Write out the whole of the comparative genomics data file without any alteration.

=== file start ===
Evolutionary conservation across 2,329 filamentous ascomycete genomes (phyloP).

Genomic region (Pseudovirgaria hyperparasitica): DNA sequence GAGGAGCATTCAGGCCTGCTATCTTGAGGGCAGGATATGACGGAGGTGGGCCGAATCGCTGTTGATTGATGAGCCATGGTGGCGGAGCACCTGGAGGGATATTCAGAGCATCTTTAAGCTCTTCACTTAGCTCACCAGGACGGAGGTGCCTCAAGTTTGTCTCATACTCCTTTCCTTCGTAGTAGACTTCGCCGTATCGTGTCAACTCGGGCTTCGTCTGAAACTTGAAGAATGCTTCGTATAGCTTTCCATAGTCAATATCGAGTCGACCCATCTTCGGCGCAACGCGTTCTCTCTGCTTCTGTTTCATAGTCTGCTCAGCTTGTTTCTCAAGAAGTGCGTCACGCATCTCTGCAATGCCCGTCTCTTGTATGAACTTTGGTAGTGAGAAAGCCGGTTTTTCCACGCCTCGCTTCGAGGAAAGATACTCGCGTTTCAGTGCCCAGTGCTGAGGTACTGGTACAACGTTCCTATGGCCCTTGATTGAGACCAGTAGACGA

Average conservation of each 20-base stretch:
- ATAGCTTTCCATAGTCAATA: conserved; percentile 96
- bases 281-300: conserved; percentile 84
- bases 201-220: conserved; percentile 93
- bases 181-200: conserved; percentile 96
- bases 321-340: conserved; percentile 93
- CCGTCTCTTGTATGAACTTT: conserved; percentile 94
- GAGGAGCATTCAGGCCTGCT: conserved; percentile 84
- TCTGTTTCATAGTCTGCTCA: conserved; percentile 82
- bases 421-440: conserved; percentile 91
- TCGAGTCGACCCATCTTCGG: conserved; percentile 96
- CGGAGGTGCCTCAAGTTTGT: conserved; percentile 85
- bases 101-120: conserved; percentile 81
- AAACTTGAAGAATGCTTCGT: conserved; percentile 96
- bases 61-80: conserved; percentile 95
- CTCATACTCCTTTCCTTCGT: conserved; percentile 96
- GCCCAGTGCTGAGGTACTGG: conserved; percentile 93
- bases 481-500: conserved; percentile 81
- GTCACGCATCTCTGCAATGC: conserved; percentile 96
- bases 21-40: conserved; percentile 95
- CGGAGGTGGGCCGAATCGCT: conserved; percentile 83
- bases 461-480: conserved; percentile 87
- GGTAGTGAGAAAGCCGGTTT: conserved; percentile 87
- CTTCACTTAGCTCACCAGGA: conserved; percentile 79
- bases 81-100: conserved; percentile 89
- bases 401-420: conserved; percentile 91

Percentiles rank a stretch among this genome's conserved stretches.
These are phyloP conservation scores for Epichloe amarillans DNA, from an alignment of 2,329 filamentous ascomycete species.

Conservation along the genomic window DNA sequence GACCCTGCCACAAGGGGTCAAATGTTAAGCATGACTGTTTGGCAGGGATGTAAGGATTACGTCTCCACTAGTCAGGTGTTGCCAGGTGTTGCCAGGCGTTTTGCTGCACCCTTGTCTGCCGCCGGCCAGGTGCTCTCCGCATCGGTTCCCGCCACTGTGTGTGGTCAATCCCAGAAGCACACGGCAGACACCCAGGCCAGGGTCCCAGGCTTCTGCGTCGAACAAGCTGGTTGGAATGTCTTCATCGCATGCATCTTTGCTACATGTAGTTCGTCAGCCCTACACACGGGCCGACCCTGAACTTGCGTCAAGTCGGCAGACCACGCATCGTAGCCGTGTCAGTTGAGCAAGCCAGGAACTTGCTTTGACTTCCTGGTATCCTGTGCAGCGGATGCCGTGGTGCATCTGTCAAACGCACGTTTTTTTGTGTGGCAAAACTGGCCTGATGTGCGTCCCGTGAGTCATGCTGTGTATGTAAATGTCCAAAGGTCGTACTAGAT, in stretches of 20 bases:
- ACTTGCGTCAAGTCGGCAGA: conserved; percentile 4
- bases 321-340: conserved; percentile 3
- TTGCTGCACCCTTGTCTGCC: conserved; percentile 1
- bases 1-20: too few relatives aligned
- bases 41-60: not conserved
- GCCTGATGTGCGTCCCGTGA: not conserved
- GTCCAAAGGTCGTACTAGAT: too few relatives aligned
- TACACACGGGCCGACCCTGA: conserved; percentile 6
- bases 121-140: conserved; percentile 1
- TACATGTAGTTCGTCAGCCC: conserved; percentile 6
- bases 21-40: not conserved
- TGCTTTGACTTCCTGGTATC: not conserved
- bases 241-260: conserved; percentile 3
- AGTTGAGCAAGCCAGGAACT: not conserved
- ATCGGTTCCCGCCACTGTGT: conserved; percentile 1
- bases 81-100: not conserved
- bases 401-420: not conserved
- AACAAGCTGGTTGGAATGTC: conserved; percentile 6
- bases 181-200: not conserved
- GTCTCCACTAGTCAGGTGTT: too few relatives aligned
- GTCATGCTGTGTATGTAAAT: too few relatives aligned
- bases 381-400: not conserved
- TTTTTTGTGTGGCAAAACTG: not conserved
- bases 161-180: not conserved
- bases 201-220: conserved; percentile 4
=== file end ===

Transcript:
Evolutionary conservation across 2,329 filamentous ascomycete genomes (phyloP).

Genomic region (Pseudovirgaria hyperparasitica): DNA sequence GAGGAGCATTCAGGCCTGCTATCTTGAGGGCAGGATATGACGGAGGTGGGCCGAATCGCTGTTGATTGATGAGCCATGGTGGCGGAGCACCTGGAGGGATATTCAGAGCATCTTTAAGCTCTTCACTTAGCTCACCAGGACGGAGGTGCCTCAAGTTTGTCTCATACTCCTTTCCTTCGTAGTAGACTTCGCCGTATCGTGTCAACTCGGGCTTCGTCTGAAACTTGAAGAATGCTTCGTATAGCTTTCCATAGTCAATATCGAGTCGACCCATCTTCGGCGCAACGCGTTCTCTCTGCTTCTGTTTCATAGTCTGCTCAGCTTGTTTCTCAAGAAGTGCGTCACGCATCTCTGCAATGCCCGTCTCTTGTATGAACTTTGGTAGTGAGAAAGCCGGTTTTTCCACGCCTCGCTTCGAGGAAAGATACTCGCGTTTCAGTGCCCAGTGCTGAGGTACTGGTACAACGTTCCTATGGCCCTTGATTGAGACCAGTAGACGA

Average conservation of each 20-base stretch:
- ATAGCTTTCCATAGTCAATA: conserved; percentile 96
- bases 281-300: conserved; percentile 84
- bases 201-220: conserved; percentile 93
- bases 181-200: conserved; percentile 96
- bases 321-340: conserved; percentile 93
- CCGTCTCTTGTATGAACTTT: conserved; percentile 94
- GAGGAGCATTCAGGCCTGCT: conserved; percentile 84
- TCTGTTTCATAGTCTGCTCA: conserved; percentile 82
- bases 421-440: conserved; percentile 91
- TCGAGTCGACCCATCTTCGG: conserved; percentile 96
- CGGAGGTGCCTCAAGTTTGT: conserved; percentile 85
- bases 101-120: conserved; percentile 81
- AAACTTGAAGAATGCTTCGT: conserved; percentile 96
- bases 61-80: conserved; percentile 95
- CTCATACTCCTTTCCTTCGT: conserved; percentile 96
- GCCCAGTGCTGAGGTACTGG: conserved; percentile 93
- bases 481-500: conserved; percentile 81
- GTCACGCATCTCTGCAATGC: conserved; percentile 96
- bases 21-40: conserved; percentile 95
- CGGAGGTGGGCCGAATCGCT: conserved; percentile 83
- bases 461-480: conserved; percentile 87
- GGTAGTGAGAAAGCCGGTTT: conserved; percentile 87
- CTTCACTTAGCTCACCAGGA: conserved; percentile 79
- bases 81-100: conserved; percentile 89
- bases 401-420: conserved; percentile 91

Percentiles rank a stretch among this genome's conserved stretches.
These are phyloP conservation scores for Epichloe amarillans DNA, from an alignment of 2,329 filamentous ascomycete species.

Conservation along the genomic window DNA sequence GACCCTGCCACAAGGGGTCAAATGTTAAGCATGACTGTTTGGCAGGGATGTAAGGATTACGTCTCCACTAGTCAGGTGTTGCCAGGTGTTGCCAGGCGTTTTGCTGCACCCTTGTCTGCCGCCGGCCAGGTGCTCTCCGCATCGGTTCCCGCCACTGTGTGTGGTCAATCCCAGAAGCACACGGCAGACACCCAGGCCAGGGTCCCAGGCTTCTGCGTCGAACAAGCTGGTTGGAATGTCTTCATCGCATGCATCTTTGCTACATGTAGTTCGTCAGCCCTACACACGGGCCGACCCTGAACTTGCGTCAAGTCGGCAGACCACGCATCGTAGCCGTGTCAGTTGAGCAAGCCAGGAACTTGCTTTGACTTCCTGGTATCCTGTGCAGCGGATGCCGTGGTGCATCTGTCAAACGCACGTTTTTTTGTGTGGCAAAACTGGCCTGATGTGCGTCCCGTGAGTCATGCTGTGTATGTAAATGTCCAAAGGTCGTACTAGAT, in stretches of 20 bases:
- ACTTGCGTCAAGTCGGCAGA: conserved; percentile 4
- bases 321-340: conserved; percentile 3
- TTGCTGCACCCTTGTCTGCC: conserved; percentile 1
- bases 1-20: too few relatives aligned
- bases 41-60: not conserved
- GCCTGATGTGCGTCCCGTGA: not conserved
- GTCCAAAGGTCGTACTAGAT: too few relatives aligned
- TACACACGGGCCGACCCTGA: conserved; percentile 6
- bases 121-140: conserved; percentile 1
- TACATGTAGTTCGTCAGCCC: conserved; percentile 6
- bases 21-40: not conserved
- TGCTTTGACTTCCTGGTATC: not conserved
- bases 241-260: conserved; percentile 3
- AGTTGAGCAAGCCAGGAACT: not conserved
- ATCGGTTCCCGCCACTGTGT: conserved; percentile 1
- bases 81-100: not conserved
- bases 401-420: not conserved
- AACAAGCTGGTTGGAATGTC: conserved; percentile 6
- bases 181-200: not conserved
- GTCTCCACTAGTCAGGTGTT: too few relatives aligned
- GTCATGCTGTGTATGTAAAT: too few relatives aligned
- bases 381-400: not conserved
- TTTTTTGTGTGGCAAAACTG: not conserved
- bases 161-180: not conserved
- bases 201-220: conserved; percentile 4